When Cultural Values Impact Environmental Behaviours
Research shows that for concerns on environmental issues to translate to the adoption of environmentally friendly behaviours, cultural values in a country plays a determining role
Bhutan takes great pride in its rich culture and identity, which it has managed to preserve while making unprecedented progress in working its way out of poverty. Committed to its stand that economic progress should not take precedence over the nation’s unique culture and pristine environment, Bhutan takes a holistic approach to development by balancing economic growth with social development, environmental sustainability and cultural preservation.
The landlocked Himalayan kingdom’s model of governance emphasises what it terms “Gross National Happiness”. According to this approach, development should improve the happiness and well-being of its people and keep its natural landscapes and resources intact. It is this very quality that has played
a pivotal role in leading the country to achieve its current carbon-negative status – a remarkable distinction attained by only one country in the world.
Restricting tourist numbers by charging a daily fee, investing in electric vehicles, and exporting energy from hydropower projects have largely contributed to its carbon negative status. Bhutan has also opted out of economically viable projects threatening their commitment to uphold the constitution that demands at least 60 percent of the country’s natural forest cover remains.
Although it is a small country, Bhutan has demonstrated how much can be achieved when people are grounded by a strong culture that promotes the idea that progress can be enjoyed but not at the expense of the natural environment.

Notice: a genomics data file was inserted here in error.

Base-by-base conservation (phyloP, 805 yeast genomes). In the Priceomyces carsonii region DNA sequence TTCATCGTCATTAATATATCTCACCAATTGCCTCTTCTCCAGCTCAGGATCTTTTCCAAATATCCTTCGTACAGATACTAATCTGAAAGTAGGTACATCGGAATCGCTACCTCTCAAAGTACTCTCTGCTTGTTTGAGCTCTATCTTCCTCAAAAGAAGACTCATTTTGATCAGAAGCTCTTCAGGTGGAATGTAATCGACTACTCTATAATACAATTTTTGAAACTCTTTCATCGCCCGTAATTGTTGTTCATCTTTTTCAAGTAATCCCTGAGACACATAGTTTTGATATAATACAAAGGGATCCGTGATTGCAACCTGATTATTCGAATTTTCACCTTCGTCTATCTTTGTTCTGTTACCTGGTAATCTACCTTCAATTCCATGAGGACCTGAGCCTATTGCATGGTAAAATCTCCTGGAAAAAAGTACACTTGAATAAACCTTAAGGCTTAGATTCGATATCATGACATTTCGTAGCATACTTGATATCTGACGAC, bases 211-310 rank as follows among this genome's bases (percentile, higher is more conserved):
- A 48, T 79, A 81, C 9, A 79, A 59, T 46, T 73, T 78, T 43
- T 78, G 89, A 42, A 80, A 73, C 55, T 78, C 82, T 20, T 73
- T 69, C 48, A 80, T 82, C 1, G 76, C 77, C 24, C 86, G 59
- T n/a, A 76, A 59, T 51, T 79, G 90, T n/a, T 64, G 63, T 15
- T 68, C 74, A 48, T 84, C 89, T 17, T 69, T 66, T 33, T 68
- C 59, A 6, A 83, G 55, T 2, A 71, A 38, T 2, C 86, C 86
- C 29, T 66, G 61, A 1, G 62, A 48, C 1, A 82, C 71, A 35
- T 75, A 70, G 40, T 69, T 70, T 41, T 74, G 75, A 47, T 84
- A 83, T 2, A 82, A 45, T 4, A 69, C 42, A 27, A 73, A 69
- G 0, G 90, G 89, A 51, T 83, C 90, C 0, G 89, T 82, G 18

“Residents sort their trash into raw food waste, cooked food waste, recyclables like plastic and paper and general waste, and then bring them down to iconic yellow garbage trucks that patrol the streets several times a week along with recycling trucks”
Besides the three R’s of waste minimisation, the Japanese are familiar with a fourth: respect or mottainai. Mottainai is a Japanese term that means “what a waste” or “don’t be wasteful”. Practised in the Japanese culture for centuries, it expresses the feeling of regret one experiences when resources are being wasted and not used to their fullest potential – what the Japanese view as showing disrespect. Rooted in Buddhist philosophy, the concept that promotes a way of life that shows respect for resources creates in people an awareness of the need to live sustainably for the environment they are a part of.
Although it has been argued that the culture has been on the decline in Japan with globalisation and a population that is increasingly becoming consumerist, there are communities that continue to practise it, like the small town in the country’s southwest called Kamikatsu, which aims to become zero-waste by 2020. This appreciation for our limited resources is an attitude the global population needs to adopt to address the issues the world faces today.
Although Taiwan thrived from the industrial boom, it was known as the "garbage island" as it struggled with its waste management. Vast amounts of trash were polluting the environment and recycling rates were as low as 5 percent.
Today, the situation has changed drastically and the country’s recycling rate is as high as 55 percent. This is largely attributed to its unique waste disposal and collection system, which cultivates responsible consumption and disposal among its citizens. Residents sort their trash into raw food waste, cooked food waste, recyclables like plastic and paper and general waste, and then bring them down to iconic yellow garbage trucks that patrol the streets several times a week along with recycling trucks. In addition to the loud classical music blasting from these vehicles, there are even mobile apps that alert users when they are nearby.
Punishment and incentives are also built into this system. It is compulsory to purchase special blue bags to dispose of non-recyclable waste and those who contravene this code of conduct will be warned, fined or even publicly shamed. In Taipei, monetary value is added to one’s mass transit card when you use the smart recycling booths to recycle bottles or cans. The city’s EcoARK Pavillion built from 1.5 million plastic bottles is yet another testament to how waste is put to good use here.
Taiwan has successfully involved its people in managing its waste and its achievements can feasibly be replicated around the world.
TOP Taiwan’s yellow garbage trucks collect trash sorted by its residents OPPOSITE PAGE TOP Every household in Japan is required to seperate trash for recycling and disposal OPPOSITE PAGE BOTTOm An improvised rubbish bin in Thimphu, Bhutan